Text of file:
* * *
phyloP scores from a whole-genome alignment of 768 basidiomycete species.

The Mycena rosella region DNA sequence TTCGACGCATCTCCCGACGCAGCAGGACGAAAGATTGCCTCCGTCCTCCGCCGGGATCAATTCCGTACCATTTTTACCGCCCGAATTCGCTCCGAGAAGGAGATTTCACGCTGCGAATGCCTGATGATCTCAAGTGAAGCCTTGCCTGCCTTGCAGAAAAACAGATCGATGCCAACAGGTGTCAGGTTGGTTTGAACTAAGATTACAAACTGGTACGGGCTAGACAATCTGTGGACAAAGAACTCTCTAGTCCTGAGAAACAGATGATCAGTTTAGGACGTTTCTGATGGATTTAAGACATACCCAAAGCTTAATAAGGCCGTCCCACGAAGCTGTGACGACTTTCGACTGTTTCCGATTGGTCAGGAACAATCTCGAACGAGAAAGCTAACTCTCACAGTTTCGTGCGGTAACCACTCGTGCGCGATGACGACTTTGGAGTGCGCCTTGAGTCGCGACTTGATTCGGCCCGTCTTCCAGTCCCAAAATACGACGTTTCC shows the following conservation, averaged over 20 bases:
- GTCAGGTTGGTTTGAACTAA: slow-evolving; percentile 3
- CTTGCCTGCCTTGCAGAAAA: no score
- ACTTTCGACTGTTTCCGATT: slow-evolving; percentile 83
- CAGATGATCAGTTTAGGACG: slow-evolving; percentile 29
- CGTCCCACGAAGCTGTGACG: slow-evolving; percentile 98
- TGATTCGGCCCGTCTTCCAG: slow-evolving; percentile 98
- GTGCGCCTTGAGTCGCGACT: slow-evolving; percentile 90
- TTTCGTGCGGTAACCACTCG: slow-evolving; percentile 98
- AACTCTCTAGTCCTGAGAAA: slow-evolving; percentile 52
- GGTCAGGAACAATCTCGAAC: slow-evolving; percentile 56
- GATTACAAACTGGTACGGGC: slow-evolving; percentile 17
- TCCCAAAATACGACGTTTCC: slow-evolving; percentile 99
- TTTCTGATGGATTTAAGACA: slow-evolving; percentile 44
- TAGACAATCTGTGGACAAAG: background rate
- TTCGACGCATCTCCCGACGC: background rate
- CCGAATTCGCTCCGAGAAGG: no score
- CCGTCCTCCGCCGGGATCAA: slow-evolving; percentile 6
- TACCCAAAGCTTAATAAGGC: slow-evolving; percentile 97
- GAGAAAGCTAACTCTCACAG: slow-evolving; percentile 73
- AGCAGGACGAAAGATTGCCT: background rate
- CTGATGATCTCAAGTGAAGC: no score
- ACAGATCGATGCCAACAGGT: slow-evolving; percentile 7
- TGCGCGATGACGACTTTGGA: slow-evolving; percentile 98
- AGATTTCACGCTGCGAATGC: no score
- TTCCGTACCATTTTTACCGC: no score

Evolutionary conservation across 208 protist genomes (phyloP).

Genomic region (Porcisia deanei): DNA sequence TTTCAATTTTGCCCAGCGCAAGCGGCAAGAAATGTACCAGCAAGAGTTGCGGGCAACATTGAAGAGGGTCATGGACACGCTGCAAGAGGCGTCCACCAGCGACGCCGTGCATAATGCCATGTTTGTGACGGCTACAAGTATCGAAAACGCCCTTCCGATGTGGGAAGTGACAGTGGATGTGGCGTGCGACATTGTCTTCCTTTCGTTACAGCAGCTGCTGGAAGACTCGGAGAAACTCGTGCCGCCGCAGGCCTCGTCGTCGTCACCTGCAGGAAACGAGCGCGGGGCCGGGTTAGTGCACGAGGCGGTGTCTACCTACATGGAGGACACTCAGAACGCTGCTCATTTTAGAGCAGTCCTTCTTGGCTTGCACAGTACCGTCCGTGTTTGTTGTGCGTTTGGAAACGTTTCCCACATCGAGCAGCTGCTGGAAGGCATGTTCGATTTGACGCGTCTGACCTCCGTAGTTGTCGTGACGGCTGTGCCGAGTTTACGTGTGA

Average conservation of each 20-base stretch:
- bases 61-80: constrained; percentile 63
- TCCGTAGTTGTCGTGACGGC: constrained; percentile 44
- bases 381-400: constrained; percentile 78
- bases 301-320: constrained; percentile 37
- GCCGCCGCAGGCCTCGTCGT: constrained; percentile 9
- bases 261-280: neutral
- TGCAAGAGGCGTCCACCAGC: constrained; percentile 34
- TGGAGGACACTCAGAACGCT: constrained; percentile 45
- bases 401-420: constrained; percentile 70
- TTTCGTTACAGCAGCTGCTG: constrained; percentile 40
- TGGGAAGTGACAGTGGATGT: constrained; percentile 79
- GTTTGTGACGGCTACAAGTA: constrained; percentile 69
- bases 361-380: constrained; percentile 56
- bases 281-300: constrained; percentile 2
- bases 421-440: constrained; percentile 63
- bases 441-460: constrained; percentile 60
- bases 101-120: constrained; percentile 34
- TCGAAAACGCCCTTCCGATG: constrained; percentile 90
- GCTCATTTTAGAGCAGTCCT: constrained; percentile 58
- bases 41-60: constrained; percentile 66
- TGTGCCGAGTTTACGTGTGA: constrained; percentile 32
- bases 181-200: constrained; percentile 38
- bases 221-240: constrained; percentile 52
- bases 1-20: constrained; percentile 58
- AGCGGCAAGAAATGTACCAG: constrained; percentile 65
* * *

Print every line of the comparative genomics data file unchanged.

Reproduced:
phyloP scores from a whole-genome alignment of 768 basidiomycete species.

The Mycena rosella region DNA sequence TTCGACGCATCTCCCGACGCAGCAGGACGAAAGATTGCCTCCGTCCTCCGCCGGGATCAATTCCGTACCATTTTTACCGCCCGAATTCGCTCCGAGAAGGAGATTTCACGCTGCGAATGCCTGATGATCTCAAGTGAAGCCTTGCCTGCCTTGCAGAAAAACAGATCGATGCCAACAGGTGTCAGGTTGGTTTGAACTAAGATTACAAACTGGTACGGGCTAGACAATCTGTGGACAAAGAACTCTCTAGTCCTGAGAAACAGATGATCAGTTTAGGACGTTTCTGATGGATTTAAGACATACCCAAAGCTTAATAAGGCCGTCCCACGAAGCTGTGACGACTTTCGACTGTTTCCGATTGGTCAGGAACAATCTCGAACGAGAAAGCTAACTCTCACAGTTTCGTGCGGTAACCACTCGTGCGCGATGACGACTTTGGAGTGCGCCTTGAGTCGCGACTTGATTCGGCCCGTCTTCCAGTCCCAAAATACGACGTTTCC shows the following conservation, averaged over 20 bases:
- GTCAGGTTGGTTTGAACTAA: slow-evolving; percentile 3
- CTTGCCTGCCTTGCAGAAAA: no score
- ACTTTCGACTGTTTCCGATT: slow-evolving; percentile 83
- CAGATGATCAGTTTAGGACG: slow-evolving; percentile 29
- CGTCCCACGAAGCTGTGACG: slow-evolving; percentile 98
- TGATTCGGCCCGTCTTCCAG: slow-evolving; percentile 98
- GTGCGCCTTGAGTCGCGACT: slow-evolving; percentile 90
- TTTCGTGCGGTAACCACTCG: slow-evolving; percentile 98
- AACTCTCTAGTCCTGAGAAA: slow-evolving; percentile 52
- GGTCAGGAACAATCTCGAAC: slow-evolving; percentile 56
- GATTACAAACTGGTACGGGC: slow-evolving; percentile 17
- TCCCAAAATACGACGTTTCC: slow-evolving; percentile 99
- TTTCTGATGGATTTAAGACA: slow-evolving; percentile 44
- TAGACAATCTGTGGACAAAG: background rate
- TTCGACGCATCTCCCGACGC: background rate
- CCGAATTCGCTCCGAGAAGG: no score
- CCGTCCTCCGCCGGGATCAA: slow-evolving; percentile 6
- TACCCAAAGCTTAATAAGGC: slow-evolving; percentile 97
- GAGAAAGCTAACTCTCACAG: slow-evolving; percentile 73
- AGCAGGACGAAAGATTGCCT: background rate
- CTGATGATCTCAAGTGAAGC: no score
- ACAGATCGATGCCAACAGGT: slow-evolving; percentile 7
- TGCGCGATGACGACTTTGGA: slow-evolving; percentile 98
- AGATTTCACGCTGCGAATGC: no score
- TTCCGTACCATTTTTACCGC: no score

Evolutionary conservation across 208 protist genomes (phyloP).

Genomic region (Porcisia deanei): DNA sequence TTTCAATTTTGCCCAGCGCAAGCGGCAAGAAATGTACCAGCAAGAGTTGCGGGCAACATTGAAGAGGGTCATGGACACGCTGCAAGAGGCGTCCACCAGCGACGCCGTGCATAATGCCATGTTTGTGACGGCTACAAGTATCGAAAACGCCCTTCCGATGTGGGAAGTGACAGTGGATGTGGCGTGCGACATTGTCTTCCTTTCGTTACAGCAGCTGCTGGAAGACTCGGAGAAACTCGTGCCGCCGCAGGCCTCGTCGTCGTCACCTGCAGGAAACGAGCGCGGGGCCGGGTTAGTGCACGAGGCGGTGTCTACCTACATGGAGGACACTCAGAACGCTGCTCATTTTAGAGCAGTCCTTCTTGGCTTGCACAGTACCGTCCGTGTTTGTTGTGCGTTTGGAAACGTTTCCCACATCGAGCAGCTGCTGGAAGGCATGTTCGATTTGACGCGTCTGACCTCCGTAGTTGTCGTGACGGCTGTGCCGAGTTTACGTGTGA

Average conservation of each 20-base stretch:
- bases 61-80: constrained; percentile 63
- TCCGTAGTTGTCGTGACGGC: constrained; percentile 44
- bases 381-400: constrained; percentile 78
- bases 301-320: constrained; percentile 37
- GCCGCCGCAGGCCTCGTCGT: constrained; percentile 9
- bases 261-280: neutral
- TGCAAGAGGCGTCCACCAGC: constrained; percentile 34
- TGGAGGACACTCAGAACGCT: constrained; percentile 45
- bases 401-420: constrained; percentile 70
- TTTCGTTACAGCAGCTGCTG: constrained; percentile 40
- TGGGAAGTGACAGTGGATGT: constrained; percentile 79
- GTTTGTGACGGCTACAAGTA: constrained; percentile 69
- bases 361-380: constrained; percentile 56
- bases 281-300: constrained; percentile 2
- bases 421-440: constrained; percentile 63
- bases 441-460: constrained; percentile 60
- bases 101-120: constrained; percentile 34
- TCGAAAACGCCCTTCCGATG: constrained; percentile 90
- GCTCATTTTAGAGCAGTCCT: constrained; percentile 58
- bases 41-60: constrained; percentile 66
- TGTGCCGAGTTTACGTGTGA: constrained; percentile 32
- bases 181-200: constrained; percentile 38
- bases 221-240: constrained; percentile 52
- bases 1-20: constrained; percentile 58
- AGCGGCAAGAAATGTACCAG: constrained; percentile 65